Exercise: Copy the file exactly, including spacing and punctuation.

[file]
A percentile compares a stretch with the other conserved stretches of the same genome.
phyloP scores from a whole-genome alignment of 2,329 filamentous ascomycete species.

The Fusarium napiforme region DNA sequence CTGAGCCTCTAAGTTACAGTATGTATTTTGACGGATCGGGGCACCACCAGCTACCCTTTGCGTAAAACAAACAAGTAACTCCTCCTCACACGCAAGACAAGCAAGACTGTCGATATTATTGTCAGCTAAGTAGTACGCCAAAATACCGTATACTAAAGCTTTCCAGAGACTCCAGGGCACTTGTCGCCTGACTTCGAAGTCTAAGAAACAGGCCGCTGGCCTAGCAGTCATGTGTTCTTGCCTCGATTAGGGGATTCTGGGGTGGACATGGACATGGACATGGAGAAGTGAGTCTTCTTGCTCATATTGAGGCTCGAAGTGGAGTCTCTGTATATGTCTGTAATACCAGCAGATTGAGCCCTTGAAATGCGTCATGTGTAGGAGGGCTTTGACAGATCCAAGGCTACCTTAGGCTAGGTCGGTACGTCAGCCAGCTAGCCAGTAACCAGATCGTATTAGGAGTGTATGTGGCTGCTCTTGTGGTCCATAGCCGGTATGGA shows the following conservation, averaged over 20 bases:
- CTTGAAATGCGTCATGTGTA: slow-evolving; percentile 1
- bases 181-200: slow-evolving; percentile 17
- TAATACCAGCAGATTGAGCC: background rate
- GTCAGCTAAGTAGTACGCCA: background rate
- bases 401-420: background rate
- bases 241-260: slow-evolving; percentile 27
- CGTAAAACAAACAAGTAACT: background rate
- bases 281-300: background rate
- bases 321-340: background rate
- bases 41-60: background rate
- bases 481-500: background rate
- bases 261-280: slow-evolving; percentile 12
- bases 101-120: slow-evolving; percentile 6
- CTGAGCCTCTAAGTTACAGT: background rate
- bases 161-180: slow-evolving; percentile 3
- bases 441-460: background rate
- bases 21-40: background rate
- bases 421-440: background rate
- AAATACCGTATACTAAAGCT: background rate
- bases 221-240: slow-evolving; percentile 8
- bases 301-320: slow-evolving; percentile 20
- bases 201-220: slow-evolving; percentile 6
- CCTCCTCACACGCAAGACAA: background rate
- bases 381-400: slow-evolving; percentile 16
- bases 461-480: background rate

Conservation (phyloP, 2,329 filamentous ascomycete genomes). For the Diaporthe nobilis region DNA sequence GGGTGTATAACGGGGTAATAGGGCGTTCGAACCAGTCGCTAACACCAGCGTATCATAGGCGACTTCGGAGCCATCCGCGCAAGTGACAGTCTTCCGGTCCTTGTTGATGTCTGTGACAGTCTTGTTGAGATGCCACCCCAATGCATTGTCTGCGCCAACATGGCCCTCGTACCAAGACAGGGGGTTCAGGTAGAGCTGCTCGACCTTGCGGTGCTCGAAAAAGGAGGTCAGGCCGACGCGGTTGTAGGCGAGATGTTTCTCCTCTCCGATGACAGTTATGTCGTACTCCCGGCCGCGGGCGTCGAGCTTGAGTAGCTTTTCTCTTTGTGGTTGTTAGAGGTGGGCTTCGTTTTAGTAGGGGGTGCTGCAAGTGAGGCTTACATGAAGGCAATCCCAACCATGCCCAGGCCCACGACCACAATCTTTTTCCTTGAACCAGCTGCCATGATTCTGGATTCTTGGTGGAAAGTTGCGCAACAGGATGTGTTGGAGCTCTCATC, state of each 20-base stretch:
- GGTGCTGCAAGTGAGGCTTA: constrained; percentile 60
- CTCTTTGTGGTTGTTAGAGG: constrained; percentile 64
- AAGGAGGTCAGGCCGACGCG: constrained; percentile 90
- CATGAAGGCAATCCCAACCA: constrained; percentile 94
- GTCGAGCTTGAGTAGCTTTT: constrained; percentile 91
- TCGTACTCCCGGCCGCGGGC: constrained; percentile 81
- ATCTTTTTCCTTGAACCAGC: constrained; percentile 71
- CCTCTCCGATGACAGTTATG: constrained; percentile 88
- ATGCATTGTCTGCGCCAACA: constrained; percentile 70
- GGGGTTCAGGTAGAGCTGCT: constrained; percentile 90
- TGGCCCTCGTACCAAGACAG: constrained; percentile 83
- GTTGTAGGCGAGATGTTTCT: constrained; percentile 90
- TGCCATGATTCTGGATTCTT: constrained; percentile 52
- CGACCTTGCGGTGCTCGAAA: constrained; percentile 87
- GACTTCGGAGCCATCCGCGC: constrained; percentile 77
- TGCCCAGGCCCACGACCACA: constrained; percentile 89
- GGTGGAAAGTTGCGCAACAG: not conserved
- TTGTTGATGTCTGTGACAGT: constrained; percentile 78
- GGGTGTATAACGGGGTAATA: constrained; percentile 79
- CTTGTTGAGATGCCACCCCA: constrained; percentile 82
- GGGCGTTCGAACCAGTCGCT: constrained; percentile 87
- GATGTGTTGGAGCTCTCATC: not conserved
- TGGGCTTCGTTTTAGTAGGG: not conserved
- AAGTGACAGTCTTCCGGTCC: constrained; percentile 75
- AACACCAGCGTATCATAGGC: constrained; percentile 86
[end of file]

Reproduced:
A percentile compares a stretch with the other conserved stretches of the same genome.
phyloP scores from a whole-genome alignment of 2,329 filamentous ascomycete species.

The Fusarium napiforme region DNA sequence CTGAGCCTCTAAGTTACAGTATGTATTTTGACGGATCGGGGCACCACCAGCTACCCTTTGCGTAAAACAAACAAGTAACTCCTCCTCACACGCAAGACAAGCAAGACTGTCGATATTATTGTCAGCTAAGTAGTACGCCAAAATACCGTATACTAAAGCTTTCCAGAGACTCCAGGGCACTTGTCGCCTGACTTCGAAGTCTAAGAAACAGGCCGCTGGCCTAGCAGTCATGTGTTCTTGCCTCGATTAGGGGATTCTGGGGTGGACATGGACATGGACATGGAGAAGTGAGTCTTCTTGCTCATATTGAGGCTCGAAGTGGAGTCTCTGTATATGTCTGTAATACCAGCAGATTGAGCCCTTGAAATGCGTCATGTGTAGGAGGGCTTTGACAGATCCAAGGCTACCTTAGGCTAGGTCGGTACGTCAGCCAGCTAGCCAGTAACCAGATCGTATTAGGAGTGTATGTGGCTGCTCTTGTGGTCCATAGCCGGTATGGA shows the following conservation, averaged over 20 bases:
- CTTGAAATGCGTCATGTGTA: slow-evolving; percentile 1
- bases 181-200: slow-evolving; percentile 17
- TAATACCAGCAGATTGAGCC: background rate
- GTCAGCTAAGTAGTACGCCA: background rate
- bases 401-420: background rate
- bases 241-260: slow-evolving; percentile 27
- CGTAAAACAAACAAGTAACT: background rate
- bases 281-300: background rate
- bases 321-340: background rate
- bases 41-60: background rate
- bases 481-500: background rate
- bases 261-280: slow-evolving; percentile 12
- bases 101-120: slow-evolving; percentile 6
- CTGAGCCTCTAAGTTACAGT: background rate
- bases 161-180: slow-evolving; percentile 3
- bases 441-460: background rate
- bases 21-40: background rate
- bases 421-440: background rate
- AAATACCGTATACTAAAGCT: background rate
- bases 221-240: slow-evolving; percentile 8
- bases 301-320: slow-evolving; percentile 20
- bases 201-220: slow-evolving; percentile 6
- CCTCCTCACACGCAAGACAA: background rate
- bases 381-400: slow-evolving; percentile 16
- bases 461-480: background rate

Conservation (phyloP, 2,329 filamentous ascomycete genomes). For the Diaporthe nobilis region DNA sequence GGGTGTATAACGGGGTAATAGGGCGTTCGAACCAGTCGCTAACACCAGCGTATCATAGGCGACTTCGGAGCCATCCGCGCAAGTGACAGTCTTCCGGTCCTTGTTGATGTCTGTGACAGTCTTGTTGAGATGCCACCCCAATGCATTGTCTGCGCCAACATGGCCCTCGTACCAAGACAGGGGGTTCAGGTAGAGCTGCTCGACCTTGCGGTGCTCGAAAAAGGAGGTCAGGCCGACGCGGTTGTAGGCGAGATGTTTCTCCTCTCCGATGACAGTTATGTCGTACTCCCGGCCGCGGGCGTCGAGCTTGAGTAGCTTTTCTCTTTGTGGTTGTTAGAGGTGGGCTTCGTTTTAGTAGGGGGTGCTGCAAGTGAGGCTTACATGAAGGCAATCCCAACCATGCCCAGGCCCACGACCACAATCTTTTTCCTTGAACCAGCTGCCATGATTCTGGATTCTTGGTGGAAAGTTGCGCAACAGGATGTGTTGGAGCTCTCATC, state of each 20-base stretch:
- GGTGCTGCAAGTGAGGCTTA: constrained; percentile 60
- CTCTTTGTGGTTGTTAGAGG: constrained; percentile 64
- AAGGAGGTCAGGCCGACGCG: constrained; percentile 90
- CATGAAGGCAATCCCAACCA: constrained; percentile 94
- GTCGAGCTTGAGTAGCTTTT: constrained; percentile 91
- TCGTACTCCCGGCCGCGGGC: constrained; percentile 81
- ATCTTTTTCCTTGAACCAGC: constrained; percentile 71
- CCTCTCCGATGACAGTTATG: constrained; percentile 88
- ATGCATTGTCTGCGCCAACA: constrained; percentile 70
- GGGGTTCAGGTAGAGCTGCT: constrained; percentile 90
- TGGCCCTCGTACCAAGACAG: constrained; percentile 83
- GTTGTAGGCGAGATGTTTCT: constrained; percentile 90
- TGCCATGATTCTGGATTCTT: constrained; percentile 52
- CGACCTTGCGGTGCTCGAAA: constrained; percentile 87
- GACTTCGGAGCCATCCGCGC: constrained; percentile 77
- TGCCCAGGCCCACGACCACA: constrained; percentile 89
- GGTGGAAAGTTGCGCAACAG: not conserved
- TTGTTGATGTCTGTGACAGT: constrained; percentile 78
- GGGTGTATAACGGGGTAATA: constrained; percentile 79
- CTTGTTGAGATGCCACCCCA: constrained; percentile 82
- GGGCGTTCGAACCAGTCGCT: constrained; percentile 87
- GATGTGTTGGAGCTCTCATC: not conserved
- TGGGCTTCGTTTTAGTAGGG: not conserved
- AAGTGACAGTCTTCCGGTCC: constrained; percentile 75
- AACACCAGCGTATCATAGGC: constrained; percentile 86